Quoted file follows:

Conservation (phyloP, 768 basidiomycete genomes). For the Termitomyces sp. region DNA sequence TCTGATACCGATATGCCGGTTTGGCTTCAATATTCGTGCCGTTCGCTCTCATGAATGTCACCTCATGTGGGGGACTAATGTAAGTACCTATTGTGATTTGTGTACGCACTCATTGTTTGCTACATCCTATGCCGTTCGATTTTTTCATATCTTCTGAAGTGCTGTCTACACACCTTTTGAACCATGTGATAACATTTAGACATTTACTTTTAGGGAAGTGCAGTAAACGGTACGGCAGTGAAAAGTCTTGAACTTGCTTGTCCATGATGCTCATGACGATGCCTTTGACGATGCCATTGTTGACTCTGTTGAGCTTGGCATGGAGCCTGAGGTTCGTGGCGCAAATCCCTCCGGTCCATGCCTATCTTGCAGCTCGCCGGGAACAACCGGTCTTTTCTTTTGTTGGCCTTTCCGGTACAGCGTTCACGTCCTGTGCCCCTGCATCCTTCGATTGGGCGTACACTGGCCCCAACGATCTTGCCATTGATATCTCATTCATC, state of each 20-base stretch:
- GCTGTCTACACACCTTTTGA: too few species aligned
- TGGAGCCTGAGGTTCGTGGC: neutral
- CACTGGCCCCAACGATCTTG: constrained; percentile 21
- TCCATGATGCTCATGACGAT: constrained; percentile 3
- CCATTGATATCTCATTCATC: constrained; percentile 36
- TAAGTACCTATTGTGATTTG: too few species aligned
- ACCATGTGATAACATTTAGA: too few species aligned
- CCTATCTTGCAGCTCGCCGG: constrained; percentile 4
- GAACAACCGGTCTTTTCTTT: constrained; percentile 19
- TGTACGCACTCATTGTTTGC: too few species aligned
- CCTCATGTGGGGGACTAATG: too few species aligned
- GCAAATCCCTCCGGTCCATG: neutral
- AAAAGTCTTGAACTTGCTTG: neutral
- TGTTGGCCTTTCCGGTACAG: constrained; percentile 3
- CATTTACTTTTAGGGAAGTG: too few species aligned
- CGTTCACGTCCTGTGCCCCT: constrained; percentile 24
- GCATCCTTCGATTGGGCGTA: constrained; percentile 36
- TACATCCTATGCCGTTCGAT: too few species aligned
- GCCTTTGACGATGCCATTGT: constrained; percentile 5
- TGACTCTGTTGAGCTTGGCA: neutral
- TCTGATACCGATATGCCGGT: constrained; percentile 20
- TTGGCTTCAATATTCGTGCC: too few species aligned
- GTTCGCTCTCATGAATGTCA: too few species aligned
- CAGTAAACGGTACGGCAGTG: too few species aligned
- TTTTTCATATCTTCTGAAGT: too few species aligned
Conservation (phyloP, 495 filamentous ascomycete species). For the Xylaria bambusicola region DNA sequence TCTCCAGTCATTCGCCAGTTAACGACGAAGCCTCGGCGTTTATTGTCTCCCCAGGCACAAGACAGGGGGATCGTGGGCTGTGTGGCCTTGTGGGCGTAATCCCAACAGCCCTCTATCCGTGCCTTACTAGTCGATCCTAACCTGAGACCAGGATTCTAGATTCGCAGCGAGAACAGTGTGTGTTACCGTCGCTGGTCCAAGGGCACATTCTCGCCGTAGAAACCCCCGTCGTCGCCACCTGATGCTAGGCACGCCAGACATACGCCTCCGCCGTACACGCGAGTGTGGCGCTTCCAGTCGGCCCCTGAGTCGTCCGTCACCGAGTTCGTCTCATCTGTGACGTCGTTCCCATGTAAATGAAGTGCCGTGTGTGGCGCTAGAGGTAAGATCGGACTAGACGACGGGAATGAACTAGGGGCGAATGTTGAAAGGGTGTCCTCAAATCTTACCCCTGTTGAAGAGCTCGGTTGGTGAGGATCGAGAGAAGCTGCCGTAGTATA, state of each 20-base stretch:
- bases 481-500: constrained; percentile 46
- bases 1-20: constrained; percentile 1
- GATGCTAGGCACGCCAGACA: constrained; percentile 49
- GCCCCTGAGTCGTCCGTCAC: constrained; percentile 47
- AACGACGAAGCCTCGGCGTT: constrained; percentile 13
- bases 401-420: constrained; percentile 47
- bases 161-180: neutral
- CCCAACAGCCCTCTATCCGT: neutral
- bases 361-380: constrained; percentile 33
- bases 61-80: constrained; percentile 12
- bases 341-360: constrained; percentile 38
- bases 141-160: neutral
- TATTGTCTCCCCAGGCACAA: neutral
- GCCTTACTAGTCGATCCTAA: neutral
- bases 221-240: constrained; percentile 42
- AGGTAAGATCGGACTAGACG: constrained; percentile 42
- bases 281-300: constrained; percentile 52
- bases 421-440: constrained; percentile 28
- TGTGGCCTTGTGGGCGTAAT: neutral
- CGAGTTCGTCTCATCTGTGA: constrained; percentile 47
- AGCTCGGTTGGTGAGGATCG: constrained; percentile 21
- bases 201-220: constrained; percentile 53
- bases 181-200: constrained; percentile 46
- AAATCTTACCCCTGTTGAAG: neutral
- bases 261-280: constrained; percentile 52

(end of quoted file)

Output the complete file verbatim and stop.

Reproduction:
Conservation (phyloP, 768 basidiomycete genomes). For the Termitomyces sp. region DNA sequence TCTGATACCGATATGCCGGTTTGGCTTCAATATTCGTGCCGTTCGCTCTCATGAATGTCACCTCATGTGGGGGACTAATGTAAGTACCTATTGTGATTTGTGTACGCACTCATTGTTTGCTACATCCTATGCCGTTCGATTTTTTCATATCTTCTGAAGTGCTGTCTACACACCTTTTGAACCATGTGATAACATTTAGACATTTACTTTTAGGGAAGTGCAGTAAACGGTACGGCAGTGAAAAGTCTTGAACTTGCTTGTCCATGATGCTCATGACGATGCCTTTGACGATGCCATTGTTGACTCTGTTGAGCTTGGCATGGAGCCTGAGGTTCGTGGCGCAAATCCCTCCGGTCCATGCCTATCTTGCAGCTCGCCGGGAACAACCGGTCTTTTCTTTTGTTGGCCTTTCCGGTACAGCGTTCACGTCCTGTGCCCCTGCATCCTTCGATTGGGCGTACACTGGCCCCAACGATCTTGCCATTGATATCTCATTCATC, state of each 20-base stretch:
- GCTGTCTACACACCTTTTGA: too few species aligned
- TGGAGCCTGAGGTTCGTGGC: neutral
- CACTGGCCCCAACGATCTTG: constrained; percentile 21
- TCCATGATGCTCATGACGAT: constrained; percentile 3
- CCATTGATATCTCATTCATC: constrained; percentile 36
- TAAGTACCTATTGTGATTTG: too few species aligned
- ACCATGTGATAACATTTAGA: too few species aligned
- CCTATCTTGCAGCTCGCCGG: constrained; percentile 4
- GAACAACCGGTCTTTTCTTT: constrained; percentile 19
- TGTACGCACTCATTGTTTGC: too few species aligned
- CCTCATGTGGGGGACTAATG: too few species aligned
- GCAAATCCCTCCGGTCCATG: neutral
- AAAAGTCTTGAACTTGCTTG: neutral
- TGTTGGCCTTTCCGGTACAG: constrained; percentile 3
- CATTTACTTTTAGGGAAGTG: too few species aligned
- CGTTCACGTCCTGTGCCCCT: constrained; percentile 24
- GCATCCTTCGATTGGGCGTA: constrained; percentile 36
- TACATCCTATGCCGTTCGAT: too few species aligned
- GCCTTTGACGATGCCATTGT: constrained; percentile 5
- TGACTCTGTTGAGCTTGGCA: neutral
- TCTGATACCGATATGCCGGT: constrained; percentile 20
- TTGGCTTCAATATTCGTGCC: too few species aligned
- GTTCGCTCTCATGAATGTCA: too few species aligned
- CAGTAAACGGTACGGCAGTG: too few species aligned
- TTTTTCATATCTTCTGAAGT: too few species aligned
Conservation (phyloP, 495 filamentous ascomycete species). For the Xylaria bambusicola region DNA sequence TCTCCAGTCATTCGCCAGTTAACGACGAAGCCTCGGCGTTTATTGTCTCCCCAGGCACAAGACAGGGGGATCGTGGGCTGTGTGGCCTTGTGGGCGTAATCCCAACAGCCCTCTATCCGTGCCTTACTAGTCGATCCTAACCTGAGACCAGGATTCTAGATTCGCAGCGAGAACAGTGTGTGTTACCGTCGCTGGTCCAAGGGCACATTCTCGCCGTAGAAACCCCCGTCGTCGCCACCTGATGCTAGGCACGCCAGACATACGCCTCCGCCGTACACGCGAGTGTGGCGCTTCCAGTCGGCCCCTGAGTCGTCCGTCACCGAGTTCGTCTCATCTGTGACGTCGTTCCCATGTAAATGAAGTGCCGTGTGTGGCGCTAGAGGTAAGATCGGACTAGACGACGGGAATGAACTAGGGGCGAATGTTGAAAGGGTGTCCTCAAATCTTACCCCTGTTGAAGAGCTCGGTTGGTGAGGATCGAGAGAAGCTGCCGTAGTATA, state of each 20-base stretch:
- bases 481-500: constrained; percentile 46
- bases 1-20: constrained; percentile 1
- GATGCTAGGCACGCCAGACA: constrained; percentile 49
- GCCCCTGAGTCGTCCGTCAC: constrained; percentile 47
- AACGACGAAGCCTCGGCGTT: constrained; percentile 13
- bases 401-420: constrained; percentile 47
- bases 161-180: neutral
- CCCAACAGCCCTCTATCCGT: neutral
- bases 361-380: constrained; percentile 33
- bases 61-80: constrained; percentile 12
- bases 341-360: constrained; percentile 38
- bases 141-160: neutral
- TATTGTCTCCCCAGGCACAA: neutral
- GCCTTACTAGTCGATCCTAA: neutral
- bases 221-240: constrained; percentile 42
- AGGTAAGATCGGACTAGACG: constrained; percentile 42
- bases 281-300: constrained; percentile 52
- bases 421-440: constrained; percentile 28
- TGTGGCCTTGTGGGCGTAAT: neutral
- CGAGTTCGTCTCATCTGTGA: constrained; percentile 47
- AGCTCGGTTGGTGAGGATCG: constrained; percentile 21
- bases 201-220: constrained; percentile 53
- bases 181-200: constrained; percentile 46
- AAATCTTACCCCTGTTGAAG: neutral
- bases 261-280: constrained; percentile 52